The software will continue to make strides, until you can take a full stroll around the casino floor, no doubt engaging with the tables and croupiers, deciding what takes your fancy and which table deserves your money. You’ll have to source your own refreshments, but other than that the experience will all be done for you.

That’s the most fanciful operation that is coming into play, but from the more tech-savvy perspective and for increasing revenues for the operators, tapping into the location and habits of players would give vital data.

If you know the time, the duration, and the movement of players that choose to play your games, you can make adjustments to your output. Do they need to be faster, slower, more engaging? Do you need to time your promotions in the morning, or the evening? This is all information that can lead to increasing gameplay and revenues.

smartwatchTaking that one step further, smartwatches could even track what gets the heart rate going – do wins or close wins cause a spike, and how does that affect gameplay? The ways to manipulate the technology to better target your audience are massive.

It’s also where the physical casinos can sign up to the technology – apps can track movements and spending habits, to help casinos know when to send offers for refreshments, or when to invite them back to the tables.

It’s still in the building stages, yet already we can see that the benefits will be huge now there’s a generation open to sharing so much information with the providers they use.

The post How Will IoT Affect the World of iGaming? appeared first on IoT Business News.

IoT Business News

Senrio: Devil’s Ivy vulnerability could affect ‘millions’ of surveillance cameras

Senrio Devils Ivy vulnerability in security cameras

Researchers find flaw in security cameras that could allow hackers access to video surveillance feeds.

Security researchers at Senrio have found a vulnerability that could enable hackers to access the video feeds of millions of surveillance cameras sold by Axis Communications. They’ve named it ‘Devil’s Ivy’, because, like the plant, it is hard to eliminate and spreads quickly.

In a blog post, the researchers write that the flaw, which they uncovered while investigating the cameras’ Simple Object Access Protocol (SOAP) code, “results in remote code execution and was found in an open-source third-party code library from gSOAP”.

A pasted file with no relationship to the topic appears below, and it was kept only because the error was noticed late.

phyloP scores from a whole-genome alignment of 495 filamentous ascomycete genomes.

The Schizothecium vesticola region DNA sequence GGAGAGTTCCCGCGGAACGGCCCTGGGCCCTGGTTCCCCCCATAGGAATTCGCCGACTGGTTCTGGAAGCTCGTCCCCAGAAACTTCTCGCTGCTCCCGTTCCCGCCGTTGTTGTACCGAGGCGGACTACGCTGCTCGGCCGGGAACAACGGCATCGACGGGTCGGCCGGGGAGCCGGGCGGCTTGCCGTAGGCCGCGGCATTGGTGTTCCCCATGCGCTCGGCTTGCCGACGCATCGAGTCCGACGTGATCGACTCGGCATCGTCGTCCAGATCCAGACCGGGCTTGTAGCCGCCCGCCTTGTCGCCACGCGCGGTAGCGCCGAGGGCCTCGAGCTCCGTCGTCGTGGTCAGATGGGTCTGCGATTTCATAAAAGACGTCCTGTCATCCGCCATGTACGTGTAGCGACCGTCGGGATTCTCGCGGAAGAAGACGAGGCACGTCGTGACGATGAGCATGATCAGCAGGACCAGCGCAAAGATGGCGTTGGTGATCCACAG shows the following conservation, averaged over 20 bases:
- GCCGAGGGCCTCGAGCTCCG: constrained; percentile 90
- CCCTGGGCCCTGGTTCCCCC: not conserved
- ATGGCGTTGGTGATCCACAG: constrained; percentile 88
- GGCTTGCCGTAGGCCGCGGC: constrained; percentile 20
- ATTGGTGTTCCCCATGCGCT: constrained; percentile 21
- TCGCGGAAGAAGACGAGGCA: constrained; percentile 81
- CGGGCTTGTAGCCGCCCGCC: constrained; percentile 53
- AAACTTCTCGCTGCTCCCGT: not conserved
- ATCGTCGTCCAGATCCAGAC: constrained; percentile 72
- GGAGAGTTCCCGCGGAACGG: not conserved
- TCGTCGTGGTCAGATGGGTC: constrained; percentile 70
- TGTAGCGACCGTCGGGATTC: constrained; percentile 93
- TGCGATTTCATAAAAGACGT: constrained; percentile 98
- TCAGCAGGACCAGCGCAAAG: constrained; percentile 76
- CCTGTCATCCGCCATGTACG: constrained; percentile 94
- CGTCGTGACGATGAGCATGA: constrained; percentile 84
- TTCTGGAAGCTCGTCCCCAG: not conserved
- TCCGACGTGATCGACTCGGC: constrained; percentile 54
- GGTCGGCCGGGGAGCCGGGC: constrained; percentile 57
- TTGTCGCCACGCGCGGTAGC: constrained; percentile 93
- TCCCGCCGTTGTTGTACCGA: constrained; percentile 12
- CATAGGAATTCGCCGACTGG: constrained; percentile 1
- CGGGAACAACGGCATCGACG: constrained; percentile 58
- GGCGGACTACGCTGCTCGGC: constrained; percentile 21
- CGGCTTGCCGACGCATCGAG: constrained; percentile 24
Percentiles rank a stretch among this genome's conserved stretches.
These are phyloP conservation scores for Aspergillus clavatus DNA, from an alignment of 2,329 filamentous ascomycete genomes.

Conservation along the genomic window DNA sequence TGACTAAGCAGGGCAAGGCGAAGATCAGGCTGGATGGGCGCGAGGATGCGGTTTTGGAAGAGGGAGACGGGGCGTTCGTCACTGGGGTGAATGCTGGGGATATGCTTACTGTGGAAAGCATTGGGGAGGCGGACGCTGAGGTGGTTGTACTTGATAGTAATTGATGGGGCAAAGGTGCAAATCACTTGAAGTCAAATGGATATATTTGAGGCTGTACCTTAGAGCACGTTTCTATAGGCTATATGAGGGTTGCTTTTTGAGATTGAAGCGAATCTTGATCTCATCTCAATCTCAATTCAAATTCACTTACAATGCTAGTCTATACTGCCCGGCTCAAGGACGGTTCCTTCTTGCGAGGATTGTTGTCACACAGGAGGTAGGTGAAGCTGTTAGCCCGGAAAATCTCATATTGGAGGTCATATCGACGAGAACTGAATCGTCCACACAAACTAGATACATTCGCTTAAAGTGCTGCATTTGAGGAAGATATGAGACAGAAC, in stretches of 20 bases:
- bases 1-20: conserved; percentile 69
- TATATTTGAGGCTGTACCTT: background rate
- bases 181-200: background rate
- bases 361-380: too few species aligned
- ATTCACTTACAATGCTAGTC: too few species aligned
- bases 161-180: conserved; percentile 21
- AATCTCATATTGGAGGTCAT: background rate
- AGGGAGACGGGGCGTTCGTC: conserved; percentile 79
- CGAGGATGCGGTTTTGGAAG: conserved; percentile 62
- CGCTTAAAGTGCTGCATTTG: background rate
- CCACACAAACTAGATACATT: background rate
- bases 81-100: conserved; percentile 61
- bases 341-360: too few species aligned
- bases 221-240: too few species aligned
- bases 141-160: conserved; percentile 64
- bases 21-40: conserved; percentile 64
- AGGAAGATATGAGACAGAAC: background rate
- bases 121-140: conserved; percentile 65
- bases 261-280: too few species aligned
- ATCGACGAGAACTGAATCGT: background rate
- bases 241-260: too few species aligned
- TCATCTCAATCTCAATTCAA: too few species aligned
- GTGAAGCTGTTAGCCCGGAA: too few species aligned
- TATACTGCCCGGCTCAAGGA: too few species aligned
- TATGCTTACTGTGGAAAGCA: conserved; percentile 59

“When exploited,” they add, “it allows an attacker to remotely access a video feed or deny the owner access to the feed.”

The Senrio team said that the Devil’s Ivy vulnerability was initially found in Axis Communications’ M3004 security camera and that they disclosed it to the manufacturer. Axis then informed Senrio that the flaw was in fact present in 249 distinct camera models, the exceptions being three of its older cameras, but the manufacturer was quick to address the problem head-on.

“Once we verified Axis’s fix prevented our exploit from working, Axis quickly began releasing patched firmware and prompting partners and customers to upgrade,” Senrio’s researchers report.

Axis Communications camera spotted by Senrio researchers at Los Angeles International Airport (LAX)

Impact goes far beyond Axis

But Senrio warned that the impact goes “far beyond” cameras from Axis. The communication layer that the vulnerability uses, an open source third-party toolkit called gSOAP, is widely used by developers around the world as part of the software stack that enables devices of all kinds to ‘talk’ to the internet.

“Software or device manufacturers who rely on gSOAP to support their services are affected by Devil’s Ivy, though the extent to which such devices may be exploited cannot be determined at this time,” they write.

Servers are more likely to be exploited, they maintain, but clients (such as IoT devices) can be vulnerable as well, if they receive a SOAP message from a malicious server.

To help understand the magnitude and reach of this vulnerability, the company turned to Genivia, the company that manages gSOAP. Genivia claims that the code has been downloaded over one million times and counts IBM, Microsoft, Adobe and Xerox as customers.

“Once gSOAP is downloaded and added to a company’s repository, it’s likely used many times for different product lines,” Senrio researchers said. “It is likely that tens of millions of products – software products and connected devices – are affected by Devil’s Ivy to some degree.”

Genivia has now released a patch. In the meantime, Senrio is warning that all cameras vulnerable to Devil’s Ivy are potentially exploitable. “Devices like security cameras should be connected to a private network, which will make exploitation much more difficult,” the company recommends.

It advises that patches to devices should be made as soon as possible: “If this is not within your control, place other layers of security between your vulnerable device and the external internet.”

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Internet of Business

What is this ‘GDPR’ I keep hearing about and how does it affect me?

A lot has been written and said lately about GDPR, not least of all by VanillaPlus. (See: GDPR compliance: We need to comply but where to begin? and More than half of companies in data protection survey will be affected by GDPR, but 5% don’t know what it is. In case your compliance people have been hiding […]